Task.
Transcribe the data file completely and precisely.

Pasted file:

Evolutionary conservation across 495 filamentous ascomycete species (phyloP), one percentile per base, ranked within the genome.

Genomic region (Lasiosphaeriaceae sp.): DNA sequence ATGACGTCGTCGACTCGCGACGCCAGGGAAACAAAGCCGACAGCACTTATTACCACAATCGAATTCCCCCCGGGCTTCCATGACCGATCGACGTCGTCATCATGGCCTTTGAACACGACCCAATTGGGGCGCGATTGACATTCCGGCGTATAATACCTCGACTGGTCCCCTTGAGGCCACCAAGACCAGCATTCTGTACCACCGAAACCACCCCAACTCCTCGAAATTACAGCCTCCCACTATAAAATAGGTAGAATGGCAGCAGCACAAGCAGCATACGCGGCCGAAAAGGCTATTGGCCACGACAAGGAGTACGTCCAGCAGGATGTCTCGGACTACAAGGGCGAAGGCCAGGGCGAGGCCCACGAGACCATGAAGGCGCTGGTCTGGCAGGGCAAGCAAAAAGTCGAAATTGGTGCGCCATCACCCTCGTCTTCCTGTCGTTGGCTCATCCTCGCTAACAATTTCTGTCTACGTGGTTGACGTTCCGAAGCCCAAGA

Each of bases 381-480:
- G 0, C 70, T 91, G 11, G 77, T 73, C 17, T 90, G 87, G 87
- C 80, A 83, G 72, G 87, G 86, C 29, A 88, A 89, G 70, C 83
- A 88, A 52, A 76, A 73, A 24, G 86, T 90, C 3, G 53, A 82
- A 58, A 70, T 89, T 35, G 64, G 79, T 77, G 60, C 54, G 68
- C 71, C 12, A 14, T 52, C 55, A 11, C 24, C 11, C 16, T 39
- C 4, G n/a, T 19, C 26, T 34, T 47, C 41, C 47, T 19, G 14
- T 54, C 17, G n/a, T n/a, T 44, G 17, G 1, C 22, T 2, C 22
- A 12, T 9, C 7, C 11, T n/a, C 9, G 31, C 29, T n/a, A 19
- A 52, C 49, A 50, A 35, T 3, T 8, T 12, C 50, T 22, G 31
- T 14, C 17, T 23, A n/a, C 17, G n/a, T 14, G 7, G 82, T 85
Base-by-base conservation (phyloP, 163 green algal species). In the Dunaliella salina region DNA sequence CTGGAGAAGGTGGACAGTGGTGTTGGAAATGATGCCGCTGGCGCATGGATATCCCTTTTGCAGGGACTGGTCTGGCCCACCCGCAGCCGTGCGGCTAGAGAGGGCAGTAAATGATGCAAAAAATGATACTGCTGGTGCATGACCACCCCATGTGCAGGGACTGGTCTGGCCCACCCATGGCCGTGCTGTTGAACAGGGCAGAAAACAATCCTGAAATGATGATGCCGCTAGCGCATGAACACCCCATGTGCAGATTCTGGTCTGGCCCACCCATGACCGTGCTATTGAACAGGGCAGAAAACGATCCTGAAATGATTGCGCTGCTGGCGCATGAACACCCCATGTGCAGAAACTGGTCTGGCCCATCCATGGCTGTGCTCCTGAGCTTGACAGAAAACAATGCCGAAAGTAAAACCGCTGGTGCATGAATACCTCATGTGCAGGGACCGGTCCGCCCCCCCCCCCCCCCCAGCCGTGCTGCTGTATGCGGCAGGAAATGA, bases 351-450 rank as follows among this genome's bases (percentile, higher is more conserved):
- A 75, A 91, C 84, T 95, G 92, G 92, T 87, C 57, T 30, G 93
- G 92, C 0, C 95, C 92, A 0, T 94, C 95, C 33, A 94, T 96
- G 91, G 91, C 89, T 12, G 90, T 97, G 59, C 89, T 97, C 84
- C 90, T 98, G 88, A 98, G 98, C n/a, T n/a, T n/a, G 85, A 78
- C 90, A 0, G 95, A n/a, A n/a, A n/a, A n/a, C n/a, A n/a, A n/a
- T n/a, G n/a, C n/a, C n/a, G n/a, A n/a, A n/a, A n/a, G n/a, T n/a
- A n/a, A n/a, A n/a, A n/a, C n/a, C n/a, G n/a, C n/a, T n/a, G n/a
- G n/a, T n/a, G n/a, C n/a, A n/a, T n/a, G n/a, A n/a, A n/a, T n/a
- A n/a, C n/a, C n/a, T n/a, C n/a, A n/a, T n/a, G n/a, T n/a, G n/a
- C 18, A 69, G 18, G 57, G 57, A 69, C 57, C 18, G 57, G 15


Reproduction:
Evolutionary conservation across 495 filamentous ascomycete species (phyloP), one percentile per base, ranked within the genome.

Genomic region (Lasiosphaeriaceae sp.): DNA sequence ATGACGTCGTCGACTCGCGACGCCAGGGAAACAAAGCCGACAGCACTTATTACCACAATCGAATTCCCCCCGGGCTTCCATGACCGATCGACGTCGTCATCATGGCCTTTGAACACGACCCAATTGGGGCGCGATTGACATTCCGGCGTATAATACCTCGACTGGTCCCCTTGAGGCCACCAAGACCAGCATTCTGTACCACCGAAACCACCCCAACTCCTCGAAATTACAGCCTCCCACTATAAAATAGGTAGAATGGCAGCAGCACAAGCAGCATACGCGGCCGAAAAGGCTATTGGCCACGACAAGGAGTACGTCCAGCAGGATGTCTCGGACTACAAGGGCGAAGGCCAGGGCGAGGCCCACGAGACCATGAAGGCGCTGGTCTGGCAGGGCAAGCAAAAAGTCGAAATTGGTGCGCCATCACCCTCGTCTTCCTGTCGTTGGCTCATCCTCGCTAACAATTTCTGTCTACGTGGTTGACGTTCCGAAGCCCAAGA

Each of bases 381-480:
- G 0, C 70, T 91, G 11, G 77, T 73, C 17, T 90, G 87, G 87
- C 80, A 83, G 72, G 87, G 86, C 29, A 88, A 89, G 70, C 83
- A 88, A 52, A 76, A 73, A 24, G 86, T 90, C 3, G 53, A 82
- A 58, A 70, T 89, T 35, G 64, G 79, T 77, G 60, C 54, G 68
- C 71, C 12, A 14, T 52, C 55, A 11, C 24, C 11, C 16, T 39
- C 4, G n/a, T 19, C 26, T 34, T 47, C 41, C 47, T 19, G 14
- T 54, C 17, G n/a, T n/a, T 44, G 17, G 1, C 22, T 2, C 22
- A 12, T 9, C 7, C 11, T n/a, C 9, G 31, C 29, T n/a, A 19
- A 52, C 49, A 50, A 35, T 3, T 8, T 12, C 50, T 22, G 31
- T 14, C 17, T 23, A n/a, C 17, G n/a, T 14, G 7, G 82, T 85
Base-by-base conservation (phyloP, 163 green algal species). In the Dunaliella salina region DNA sequence CTGGAGAAGGTGGACAGTGGTGTTGGAAATGATGCCGCTGGCGCATGGATATCCCTTTTGCAGGGACTGGTCTGGCCCACCCGCAGCCGTGCGGCTAGAGAGGGCAGTAAATGATGCAAAAAATGATACTGCTGGTGCATGACCACCCCATGTGCAGGGACTGGTCTGGCCCACCCATGGCCGTGCTGTTGAACAGGGCAGAAAACAATCCTGAAATGATGATGCCGCTAGCGCATGAACACCCCATGTGCAGATTCTGGTCTGGCCCACCCATGACCGTGCTATTGAACAGGGCAGAAAACGATCCTGAAATGATTGCGCTGCTGGCGCATGAACACCCCATGTGCAGAAACTGGTCTGGCCCATCCATGGCTGTGCTCCTGAGCTTGACAGAAAACAATGCCGAAAGTAAAACCGCTGGTGCATGAATACCTCATGTGCAGGGACCGGTCCGCCCCCCCCCCCCCCCCAGCCGTGCTGCTGTATGCGGCAGGAAATGA, bases 351-450 rank as follows among this genome's bases (percentile, higher is more conserved):
- A 75, A 91, C 84, T 95, G 92, G 92, T 87, C 57, T 30, G 93
- G 92, C 0, C 95, C 92, A 0, T 94, C 95, C 33, A 94, T 96
- G 91, G 91, C 89, T 12, G 90, T 97, G 59, C 89, T 97, C 84
- C 90, T 98, G 88, A 98, G 98, C n/a, T n/a, T n/a, G 85, A 78
- C 90, A 0, G 95, A n/a, A n/a, A n/a, A n/a, C n/a, A n/a, A n/a
- T n/a, G n/a, C n/a, C n/a, G n/a, A n/a, A n/a, A n/a, G n/a, T n/a
- A n/a, A n/a, A n/a, A n/a, C n/a, C n/a, G n/a, C n/a, T n/a, G n/a
- G n/a, T n/a, G n/a, C n/a, A n/a, T n/a, G n/a, A n/a, A n/a, T n/a
- A n/a, C n/a, C n/a, T n/a, C n/a, A n/a, T n/a, G n/a, T n/a, G n/a
- C 18, A 69, G 18, G 57, G 57, A 69, C 57, C 18, G 57, G 15